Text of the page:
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Rob Bowman

Adding "not" in Hebrews 6:1

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Robert,

You wrote:

Your first question is right on point, though you did not adequately deal with it: Joseph and Sidney spent a lot of time dealing with the KJV text, and the unfinished result has been termed "New Translation," "Inspired Version," and "Inspired Revision," but it is not at all clear that the whole of it is all of the same character. Some revelatory (visionary) parts of it are part of the official Mormon Canon (Book of Moses). Other parts do look very much like midrashic commentary -- and Joseph and Sidney certainly did not need to know what "midrash" is to do it. That is merely a descriptive term which scholars (and pretend scholars) use. Anyhow, most of what they did is not canonical.

What is needed here is some indication from Joseph Smith himself that he thought he was doing something fundamentally different when he was tinkering with verses like Hebrews 6:1 from what he was doing when he was adding large portions of material to Genesis. It is only in hindsight that LDS "scholars (and pretend scholars)" have discovered that some of Joseph's revisions to the Bible were not inspired revelations but midrashic or (as you say next) scribal emendations. It is an interesting coincidence that the uninspired bits so often happen to be the bits that display Joseph's lack of understanding of the Bible.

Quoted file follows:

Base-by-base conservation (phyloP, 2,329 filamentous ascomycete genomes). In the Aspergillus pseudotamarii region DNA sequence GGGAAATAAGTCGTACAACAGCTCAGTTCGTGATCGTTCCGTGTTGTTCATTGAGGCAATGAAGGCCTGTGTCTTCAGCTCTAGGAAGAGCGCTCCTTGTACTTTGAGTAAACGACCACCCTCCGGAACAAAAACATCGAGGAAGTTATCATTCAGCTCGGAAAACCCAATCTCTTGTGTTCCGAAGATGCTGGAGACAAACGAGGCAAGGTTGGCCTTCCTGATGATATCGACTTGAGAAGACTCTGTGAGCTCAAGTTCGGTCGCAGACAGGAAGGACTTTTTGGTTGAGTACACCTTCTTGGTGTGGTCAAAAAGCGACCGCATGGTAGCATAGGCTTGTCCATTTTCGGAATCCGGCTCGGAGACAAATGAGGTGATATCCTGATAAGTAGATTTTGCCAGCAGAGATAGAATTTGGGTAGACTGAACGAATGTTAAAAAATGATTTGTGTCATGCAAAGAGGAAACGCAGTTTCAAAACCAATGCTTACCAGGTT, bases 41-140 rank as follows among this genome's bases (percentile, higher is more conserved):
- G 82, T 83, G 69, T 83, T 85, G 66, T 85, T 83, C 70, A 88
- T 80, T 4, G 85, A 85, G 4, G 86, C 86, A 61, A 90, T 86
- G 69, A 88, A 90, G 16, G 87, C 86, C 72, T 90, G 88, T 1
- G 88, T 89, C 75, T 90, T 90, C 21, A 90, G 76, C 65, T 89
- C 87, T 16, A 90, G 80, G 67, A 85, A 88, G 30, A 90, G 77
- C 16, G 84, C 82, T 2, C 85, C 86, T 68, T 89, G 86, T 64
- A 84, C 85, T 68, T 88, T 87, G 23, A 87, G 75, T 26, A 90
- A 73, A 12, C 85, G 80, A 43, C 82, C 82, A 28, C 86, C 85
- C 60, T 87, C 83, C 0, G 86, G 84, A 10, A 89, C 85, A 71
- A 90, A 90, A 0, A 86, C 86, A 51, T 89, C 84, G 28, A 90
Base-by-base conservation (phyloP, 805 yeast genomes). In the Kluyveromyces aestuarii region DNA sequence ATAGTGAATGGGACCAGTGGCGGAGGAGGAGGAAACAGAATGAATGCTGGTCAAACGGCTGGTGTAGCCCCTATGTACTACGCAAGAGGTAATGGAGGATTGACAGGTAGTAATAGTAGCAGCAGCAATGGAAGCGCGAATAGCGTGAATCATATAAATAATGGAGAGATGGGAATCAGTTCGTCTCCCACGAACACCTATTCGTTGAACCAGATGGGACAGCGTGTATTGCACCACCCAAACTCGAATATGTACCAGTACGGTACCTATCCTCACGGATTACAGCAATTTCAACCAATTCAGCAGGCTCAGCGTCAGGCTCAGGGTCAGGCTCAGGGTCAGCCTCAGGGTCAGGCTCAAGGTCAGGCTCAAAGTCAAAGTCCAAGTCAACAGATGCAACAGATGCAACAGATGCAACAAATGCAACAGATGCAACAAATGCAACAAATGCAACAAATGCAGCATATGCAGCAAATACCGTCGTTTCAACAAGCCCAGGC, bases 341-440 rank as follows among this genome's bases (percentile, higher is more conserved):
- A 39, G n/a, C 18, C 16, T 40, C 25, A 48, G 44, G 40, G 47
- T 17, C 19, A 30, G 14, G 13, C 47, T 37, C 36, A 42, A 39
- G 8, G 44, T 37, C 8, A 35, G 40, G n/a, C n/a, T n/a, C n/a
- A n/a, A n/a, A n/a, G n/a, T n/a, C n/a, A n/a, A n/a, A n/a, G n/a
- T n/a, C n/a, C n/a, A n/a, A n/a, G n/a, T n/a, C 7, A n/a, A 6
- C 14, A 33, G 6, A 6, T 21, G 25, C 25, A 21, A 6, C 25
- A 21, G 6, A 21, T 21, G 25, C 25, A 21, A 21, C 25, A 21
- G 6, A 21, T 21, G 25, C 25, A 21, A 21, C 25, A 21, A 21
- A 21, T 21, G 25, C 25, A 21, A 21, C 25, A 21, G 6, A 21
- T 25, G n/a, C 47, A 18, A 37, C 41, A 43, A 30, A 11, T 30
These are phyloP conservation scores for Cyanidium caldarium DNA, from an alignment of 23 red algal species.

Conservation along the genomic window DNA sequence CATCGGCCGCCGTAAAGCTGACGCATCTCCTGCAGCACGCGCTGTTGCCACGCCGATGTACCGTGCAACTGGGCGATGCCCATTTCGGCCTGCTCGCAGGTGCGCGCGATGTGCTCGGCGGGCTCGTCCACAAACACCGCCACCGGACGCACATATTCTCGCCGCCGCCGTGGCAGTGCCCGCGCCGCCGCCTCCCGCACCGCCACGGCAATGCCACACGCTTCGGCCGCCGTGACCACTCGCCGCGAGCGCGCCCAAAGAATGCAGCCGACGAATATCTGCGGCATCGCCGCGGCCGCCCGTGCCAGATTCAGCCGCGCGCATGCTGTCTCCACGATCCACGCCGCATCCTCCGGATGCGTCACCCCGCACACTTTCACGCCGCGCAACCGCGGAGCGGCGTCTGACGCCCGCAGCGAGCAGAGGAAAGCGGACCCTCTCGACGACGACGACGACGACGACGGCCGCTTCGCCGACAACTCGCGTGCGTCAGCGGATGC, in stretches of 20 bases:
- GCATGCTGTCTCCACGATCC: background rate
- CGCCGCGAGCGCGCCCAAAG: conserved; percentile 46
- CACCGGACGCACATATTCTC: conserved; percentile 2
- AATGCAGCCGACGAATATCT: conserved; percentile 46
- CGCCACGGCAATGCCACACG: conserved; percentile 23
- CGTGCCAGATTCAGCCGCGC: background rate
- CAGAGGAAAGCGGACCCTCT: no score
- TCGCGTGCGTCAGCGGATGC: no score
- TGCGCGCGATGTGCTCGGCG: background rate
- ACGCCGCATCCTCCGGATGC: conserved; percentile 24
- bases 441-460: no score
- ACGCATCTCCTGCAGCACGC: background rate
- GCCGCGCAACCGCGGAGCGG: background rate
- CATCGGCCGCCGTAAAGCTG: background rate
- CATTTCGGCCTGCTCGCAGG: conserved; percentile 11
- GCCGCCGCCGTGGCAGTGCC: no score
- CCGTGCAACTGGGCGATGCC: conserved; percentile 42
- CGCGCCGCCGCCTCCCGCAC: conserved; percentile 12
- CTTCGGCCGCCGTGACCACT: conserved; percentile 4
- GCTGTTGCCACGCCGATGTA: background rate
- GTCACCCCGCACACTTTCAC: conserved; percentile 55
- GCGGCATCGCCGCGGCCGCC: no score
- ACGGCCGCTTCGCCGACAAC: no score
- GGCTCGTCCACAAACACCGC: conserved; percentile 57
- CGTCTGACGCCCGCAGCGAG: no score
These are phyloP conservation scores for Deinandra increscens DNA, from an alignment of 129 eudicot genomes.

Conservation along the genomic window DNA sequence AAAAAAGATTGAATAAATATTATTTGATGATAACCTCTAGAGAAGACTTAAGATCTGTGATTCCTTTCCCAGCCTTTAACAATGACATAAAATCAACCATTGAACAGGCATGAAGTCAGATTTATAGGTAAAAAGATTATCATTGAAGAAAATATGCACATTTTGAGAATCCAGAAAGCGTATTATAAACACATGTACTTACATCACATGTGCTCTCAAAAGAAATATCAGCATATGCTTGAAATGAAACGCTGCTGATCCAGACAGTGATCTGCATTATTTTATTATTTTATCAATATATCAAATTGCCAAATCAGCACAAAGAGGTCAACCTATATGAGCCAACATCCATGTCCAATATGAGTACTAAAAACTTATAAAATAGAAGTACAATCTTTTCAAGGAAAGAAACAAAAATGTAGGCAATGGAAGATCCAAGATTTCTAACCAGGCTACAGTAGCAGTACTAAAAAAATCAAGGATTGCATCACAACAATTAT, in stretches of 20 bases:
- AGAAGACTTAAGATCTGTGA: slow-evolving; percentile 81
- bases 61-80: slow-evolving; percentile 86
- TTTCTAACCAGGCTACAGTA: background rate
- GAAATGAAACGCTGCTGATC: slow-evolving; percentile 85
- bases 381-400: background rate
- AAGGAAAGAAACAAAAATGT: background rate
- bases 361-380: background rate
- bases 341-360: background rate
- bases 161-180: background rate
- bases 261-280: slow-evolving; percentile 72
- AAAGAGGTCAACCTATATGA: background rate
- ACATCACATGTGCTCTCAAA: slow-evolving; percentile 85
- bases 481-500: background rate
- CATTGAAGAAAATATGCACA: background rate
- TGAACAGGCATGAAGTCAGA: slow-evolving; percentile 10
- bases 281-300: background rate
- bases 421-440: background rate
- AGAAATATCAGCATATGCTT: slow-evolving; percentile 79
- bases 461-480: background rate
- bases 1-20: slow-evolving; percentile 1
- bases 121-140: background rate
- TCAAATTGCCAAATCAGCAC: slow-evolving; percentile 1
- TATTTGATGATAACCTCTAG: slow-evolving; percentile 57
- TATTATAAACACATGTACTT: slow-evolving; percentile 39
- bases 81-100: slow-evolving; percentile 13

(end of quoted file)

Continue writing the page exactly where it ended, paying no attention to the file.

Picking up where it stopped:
You wrote:

Indeed, I see a tight comparison to be made with a similar type of activity by pious Jewish scribes -- tiqqune soferim (link). On occasion, while copying a pre-Massoretic Text onto a scroll, they would find a term or phrase which they regarded as inappropriate or blasphemous. Through a simple "correction" they could eliminate that problem much as Joseph & Sidney might have done by making Noah rather than God "repent."

The irony here is delicious. Mormons commonly complain that we cannot rely fully on the Bible because the scribes who copied it made changes to it, resulting in numerous variations in the biblical manuscripts. Now you are comparing Joseph Smith's revision of the Bible (or at least the embarrassing parts of it) to some of the work of the scribes who caused the trouble that Mormons historically thought Joseph was trying to correct!

Regarding Joseph Smith's revision of Genesis 6:6, you wrote:

The shift in English meaning does in fact take care of some theological misunderstandings.

It does so only in the sense that it removes what Joseph Smith viewed as an offending statement from the Bible and replaces it with another statement that has no substantive connection with the original statement or the context in which it appears. That is, the revision "It repented Noah that God made man" does nothing to clarify Genesis 6:6; it simply removes what Genesis 6:6 says and replaces it with a completely different statement that superficially resembles the original statement because it uses the same words. Remember the old saw, "Dog bites man" is not news, but "Man bites dog" is news? The two statements use the same words but they don't have any relationship in terms of their meaning. "Dog bites man" would not be a clarification of "man bites dog"; it would be an entirely different statement.